In Spinning Tops and Gumdrops: A Portrait of Colonial Childhood, author Edwin Barnard offers a captivating look at what childhood was really like in Australia during the colonial era of 1788–1900. This was a time when imagination, skill and daring was the source of children's play. It was also a time when schoolyard disagreements were resolved with fists, when children could view public hangings and when premature death was frequent.
Children were often required to work"many at adult jobs"to the neglect of their education, and photographs featured in the book show children tending animals, harvesting crops and working in factories and bakeries.
Throughout the book, Barnard also explores the distinctive gender roles and associated dress conventions. As a practical solution to ease toilet training, boys generally wore dresses until five or six years of age. Meanwhile, girls' dresses became longer as they approached womanhood, coinciding with a greater emphasis on modest behaviour and a reshaping of their activity and education to gain home-making skills.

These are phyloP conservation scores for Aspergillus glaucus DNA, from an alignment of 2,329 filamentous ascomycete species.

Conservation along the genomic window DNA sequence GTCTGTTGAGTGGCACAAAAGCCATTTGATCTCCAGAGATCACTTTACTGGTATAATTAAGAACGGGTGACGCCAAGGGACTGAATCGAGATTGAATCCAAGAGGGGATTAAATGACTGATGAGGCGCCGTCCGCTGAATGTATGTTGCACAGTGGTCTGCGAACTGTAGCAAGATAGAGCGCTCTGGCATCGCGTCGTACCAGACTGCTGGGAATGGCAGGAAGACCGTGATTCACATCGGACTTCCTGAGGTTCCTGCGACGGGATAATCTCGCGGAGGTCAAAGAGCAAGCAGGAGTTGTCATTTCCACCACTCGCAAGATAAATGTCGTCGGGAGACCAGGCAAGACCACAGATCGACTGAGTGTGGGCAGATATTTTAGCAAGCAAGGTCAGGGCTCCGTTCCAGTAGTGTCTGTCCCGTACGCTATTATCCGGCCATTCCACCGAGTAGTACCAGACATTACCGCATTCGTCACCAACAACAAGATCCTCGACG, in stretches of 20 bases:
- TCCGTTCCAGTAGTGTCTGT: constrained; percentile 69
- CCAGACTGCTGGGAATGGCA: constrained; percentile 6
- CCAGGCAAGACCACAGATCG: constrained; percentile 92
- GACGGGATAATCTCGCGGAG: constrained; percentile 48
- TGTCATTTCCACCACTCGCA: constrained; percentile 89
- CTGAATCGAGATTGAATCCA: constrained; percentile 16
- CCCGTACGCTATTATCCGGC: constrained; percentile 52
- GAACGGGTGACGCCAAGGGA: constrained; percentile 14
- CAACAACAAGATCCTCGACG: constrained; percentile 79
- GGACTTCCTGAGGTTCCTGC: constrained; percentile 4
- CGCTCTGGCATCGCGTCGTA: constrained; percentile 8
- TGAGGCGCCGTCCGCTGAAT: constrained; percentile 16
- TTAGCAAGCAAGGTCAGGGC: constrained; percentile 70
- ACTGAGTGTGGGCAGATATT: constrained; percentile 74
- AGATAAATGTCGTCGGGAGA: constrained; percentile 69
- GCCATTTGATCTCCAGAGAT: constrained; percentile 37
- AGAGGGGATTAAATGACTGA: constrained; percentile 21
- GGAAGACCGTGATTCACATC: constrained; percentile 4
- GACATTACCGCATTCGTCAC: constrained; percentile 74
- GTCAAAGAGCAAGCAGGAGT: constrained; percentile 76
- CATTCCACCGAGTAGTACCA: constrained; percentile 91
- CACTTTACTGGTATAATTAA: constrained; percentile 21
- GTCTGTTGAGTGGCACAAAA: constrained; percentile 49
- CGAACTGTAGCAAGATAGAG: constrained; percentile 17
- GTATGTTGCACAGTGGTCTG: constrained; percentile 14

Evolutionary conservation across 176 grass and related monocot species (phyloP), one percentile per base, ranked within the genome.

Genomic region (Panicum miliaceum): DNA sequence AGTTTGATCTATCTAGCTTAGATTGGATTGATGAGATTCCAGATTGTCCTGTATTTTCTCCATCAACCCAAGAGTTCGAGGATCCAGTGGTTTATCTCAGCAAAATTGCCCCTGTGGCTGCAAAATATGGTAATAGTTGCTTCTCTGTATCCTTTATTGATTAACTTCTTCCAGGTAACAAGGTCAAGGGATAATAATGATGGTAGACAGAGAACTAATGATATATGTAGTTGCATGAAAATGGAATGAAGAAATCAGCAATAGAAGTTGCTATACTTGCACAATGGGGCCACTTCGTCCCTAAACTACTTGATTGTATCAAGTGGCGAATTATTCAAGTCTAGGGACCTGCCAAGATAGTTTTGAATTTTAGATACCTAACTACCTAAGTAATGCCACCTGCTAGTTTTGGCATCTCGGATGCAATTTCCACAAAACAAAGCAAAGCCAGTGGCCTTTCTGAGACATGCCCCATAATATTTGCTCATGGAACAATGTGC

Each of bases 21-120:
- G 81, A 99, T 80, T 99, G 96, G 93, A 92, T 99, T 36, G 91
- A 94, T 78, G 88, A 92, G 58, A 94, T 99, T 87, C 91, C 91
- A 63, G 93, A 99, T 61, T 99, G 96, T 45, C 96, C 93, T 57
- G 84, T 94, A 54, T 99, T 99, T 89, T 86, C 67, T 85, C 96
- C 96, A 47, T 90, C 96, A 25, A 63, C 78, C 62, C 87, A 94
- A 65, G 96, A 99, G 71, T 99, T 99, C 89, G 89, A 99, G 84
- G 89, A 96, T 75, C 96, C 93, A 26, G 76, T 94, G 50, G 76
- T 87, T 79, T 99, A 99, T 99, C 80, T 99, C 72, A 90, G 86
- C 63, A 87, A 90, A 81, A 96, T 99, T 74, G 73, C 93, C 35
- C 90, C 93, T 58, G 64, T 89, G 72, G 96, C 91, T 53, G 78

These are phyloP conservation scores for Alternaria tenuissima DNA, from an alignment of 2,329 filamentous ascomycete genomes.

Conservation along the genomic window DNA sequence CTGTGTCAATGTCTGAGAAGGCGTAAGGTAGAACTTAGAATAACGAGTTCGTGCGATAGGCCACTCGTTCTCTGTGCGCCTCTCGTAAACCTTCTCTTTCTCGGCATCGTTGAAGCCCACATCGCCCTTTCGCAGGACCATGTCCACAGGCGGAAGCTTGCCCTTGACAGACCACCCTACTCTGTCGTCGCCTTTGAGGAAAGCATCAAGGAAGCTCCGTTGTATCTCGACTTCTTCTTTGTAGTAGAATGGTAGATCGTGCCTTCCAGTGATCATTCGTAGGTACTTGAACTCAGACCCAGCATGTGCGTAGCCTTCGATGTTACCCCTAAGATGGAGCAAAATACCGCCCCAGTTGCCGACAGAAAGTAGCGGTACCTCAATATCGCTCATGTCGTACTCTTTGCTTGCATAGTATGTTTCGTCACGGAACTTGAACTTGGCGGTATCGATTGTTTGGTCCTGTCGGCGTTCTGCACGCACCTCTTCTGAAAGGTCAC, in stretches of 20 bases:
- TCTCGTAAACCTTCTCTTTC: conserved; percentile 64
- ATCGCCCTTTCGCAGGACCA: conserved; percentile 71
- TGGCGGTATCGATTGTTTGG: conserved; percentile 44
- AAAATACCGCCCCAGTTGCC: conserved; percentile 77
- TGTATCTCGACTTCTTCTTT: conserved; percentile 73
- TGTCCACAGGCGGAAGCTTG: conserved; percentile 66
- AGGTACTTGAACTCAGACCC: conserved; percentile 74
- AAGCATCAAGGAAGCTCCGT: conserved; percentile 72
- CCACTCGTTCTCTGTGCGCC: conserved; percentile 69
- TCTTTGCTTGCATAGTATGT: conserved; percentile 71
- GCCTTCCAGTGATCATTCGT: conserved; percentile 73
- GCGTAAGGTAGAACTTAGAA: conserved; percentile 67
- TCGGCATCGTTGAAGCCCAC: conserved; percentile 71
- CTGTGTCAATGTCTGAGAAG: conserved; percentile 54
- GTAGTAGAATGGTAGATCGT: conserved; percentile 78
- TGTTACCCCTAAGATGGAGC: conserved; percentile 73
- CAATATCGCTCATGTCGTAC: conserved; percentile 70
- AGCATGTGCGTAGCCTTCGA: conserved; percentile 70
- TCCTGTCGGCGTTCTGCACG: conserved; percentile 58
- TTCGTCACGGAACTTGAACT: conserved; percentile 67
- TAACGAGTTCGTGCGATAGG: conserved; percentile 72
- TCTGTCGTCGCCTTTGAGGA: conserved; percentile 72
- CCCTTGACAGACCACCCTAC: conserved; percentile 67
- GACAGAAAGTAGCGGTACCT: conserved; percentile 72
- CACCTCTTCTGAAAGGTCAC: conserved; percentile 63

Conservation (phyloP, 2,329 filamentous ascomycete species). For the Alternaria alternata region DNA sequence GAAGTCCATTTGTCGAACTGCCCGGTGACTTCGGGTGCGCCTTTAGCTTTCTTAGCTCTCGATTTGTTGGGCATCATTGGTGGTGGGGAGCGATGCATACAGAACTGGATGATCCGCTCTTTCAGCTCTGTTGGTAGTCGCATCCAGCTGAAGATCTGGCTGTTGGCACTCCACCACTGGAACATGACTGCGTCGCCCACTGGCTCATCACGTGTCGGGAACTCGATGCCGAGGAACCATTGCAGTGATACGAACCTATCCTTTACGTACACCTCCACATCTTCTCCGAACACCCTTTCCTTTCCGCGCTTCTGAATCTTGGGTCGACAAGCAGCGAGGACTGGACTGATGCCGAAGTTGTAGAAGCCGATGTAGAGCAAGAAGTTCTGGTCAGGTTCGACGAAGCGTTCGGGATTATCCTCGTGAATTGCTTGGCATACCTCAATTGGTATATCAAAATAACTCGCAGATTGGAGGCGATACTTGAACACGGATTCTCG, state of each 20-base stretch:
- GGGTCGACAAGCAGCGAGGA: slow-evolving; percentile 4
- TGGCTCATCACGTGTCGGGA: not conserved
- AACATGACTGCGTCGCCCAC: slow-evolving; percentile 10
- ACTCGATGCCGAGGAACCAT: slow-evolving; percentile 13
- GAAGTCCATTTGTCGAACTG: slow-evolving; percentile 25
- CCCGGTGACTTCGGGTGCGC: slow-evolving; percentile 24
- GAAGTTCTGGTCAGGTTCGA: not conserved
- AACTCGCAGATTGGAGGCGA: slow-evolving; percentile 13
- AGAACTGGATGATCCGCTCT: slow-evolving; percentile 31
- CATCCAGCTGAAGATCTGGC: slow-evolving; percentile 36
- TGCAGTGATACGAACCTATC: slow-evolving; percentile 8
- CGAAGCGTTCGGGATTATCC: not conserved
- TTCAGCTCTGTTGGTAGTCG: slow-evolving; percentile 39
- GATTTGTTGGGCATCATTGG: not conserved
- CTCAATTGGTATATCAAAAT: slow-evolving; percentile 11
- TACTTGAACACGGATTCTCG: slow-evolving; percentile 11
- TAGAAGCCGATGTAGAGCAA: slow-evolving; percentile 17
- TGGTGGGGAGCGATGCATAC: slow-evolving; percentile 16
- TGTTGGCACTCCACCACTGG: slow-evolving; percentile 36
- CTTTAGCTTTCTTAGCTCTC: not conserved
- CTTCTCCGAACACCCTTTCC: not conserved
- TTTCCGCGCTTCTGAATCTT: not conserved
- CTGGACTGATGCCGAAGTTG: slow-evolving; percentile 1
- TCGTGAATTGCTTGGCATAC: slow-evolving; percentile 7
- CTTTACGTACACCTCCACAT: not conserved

Filled with personal accounts, photographs, etchings and paintings of colonial children, Spinning Tops and Gumdrops provides a fascinating insight into the resilience and self-sufficiency displayed by these children during a transformative time in Australia's history.
Edwin Barnard is fascinated by the everyday lives of men, women and children who helped to create Australia's identity. These lives form the focus of all his books, including this one. Previous titles include Exiled: Port Arthur Convict Photographs and Capturing Time. Edwin grew up on the outskirts of a country town in the 1950s and currently lives in Sydney.
Spinning Tops and Gumdrops: A Portrait of Colonial Childhood
Author: Edwin Barnard